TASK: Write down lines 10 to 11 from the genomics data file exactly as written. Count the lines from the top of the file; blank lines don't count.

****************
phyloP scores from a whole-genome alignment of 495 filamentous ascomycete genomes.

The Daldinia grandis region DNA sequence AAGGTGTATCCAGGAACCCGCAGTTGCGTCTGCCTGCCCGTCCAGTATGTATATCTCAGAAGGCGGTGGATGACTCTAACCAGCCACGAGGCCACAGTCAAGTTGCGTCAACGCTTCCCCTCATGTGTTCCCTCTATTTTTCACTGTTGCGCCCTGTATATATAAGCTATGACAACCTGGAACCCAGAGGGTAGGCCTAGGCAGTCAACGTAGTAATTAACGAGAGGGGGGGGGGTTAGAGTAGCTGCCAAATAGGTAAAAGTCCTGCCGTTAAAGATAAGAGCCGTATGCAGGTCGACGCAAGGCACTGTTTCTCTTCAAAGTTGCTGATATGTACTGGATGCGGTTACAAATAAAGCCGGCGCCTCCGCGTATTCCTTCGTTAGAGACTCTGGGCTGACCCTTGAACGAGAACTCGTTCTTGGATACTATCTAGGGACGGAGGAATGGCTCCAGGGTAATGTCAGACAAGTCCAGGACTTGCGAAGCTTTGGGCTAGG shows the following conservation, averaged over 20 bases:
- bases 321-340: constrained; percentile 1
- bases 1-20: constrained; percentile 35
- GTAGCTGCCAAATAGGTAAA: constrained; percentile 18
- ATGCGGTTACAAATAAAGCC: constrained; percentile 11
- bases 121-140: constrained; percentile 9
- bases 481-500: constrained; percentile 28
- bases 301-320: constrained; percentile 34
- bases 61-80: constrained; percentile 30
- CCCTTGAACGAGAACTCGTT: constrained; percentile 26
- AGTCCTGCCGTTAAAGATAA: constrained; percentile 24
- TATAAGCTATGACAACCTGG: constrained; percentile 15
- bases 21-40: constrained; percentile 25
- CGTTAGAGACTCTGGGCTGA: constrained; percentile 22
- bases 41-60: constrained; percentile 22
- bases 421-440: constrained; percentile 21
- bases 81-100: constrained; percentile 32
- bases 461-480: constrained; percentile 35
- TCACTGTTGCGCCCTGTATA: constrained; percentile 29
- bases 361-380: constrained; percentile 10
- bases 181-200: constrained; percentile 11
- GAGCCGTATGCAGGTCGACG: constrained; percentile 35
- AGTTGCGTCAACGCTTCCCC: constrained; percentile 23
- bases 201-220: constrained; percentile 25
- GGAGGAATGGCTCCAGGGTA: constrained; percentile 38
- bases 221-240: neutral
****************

- bases 61-80: constrained; percentile 30
- CCCTTGAACGAGAACTCGTT: constrained; percentile 26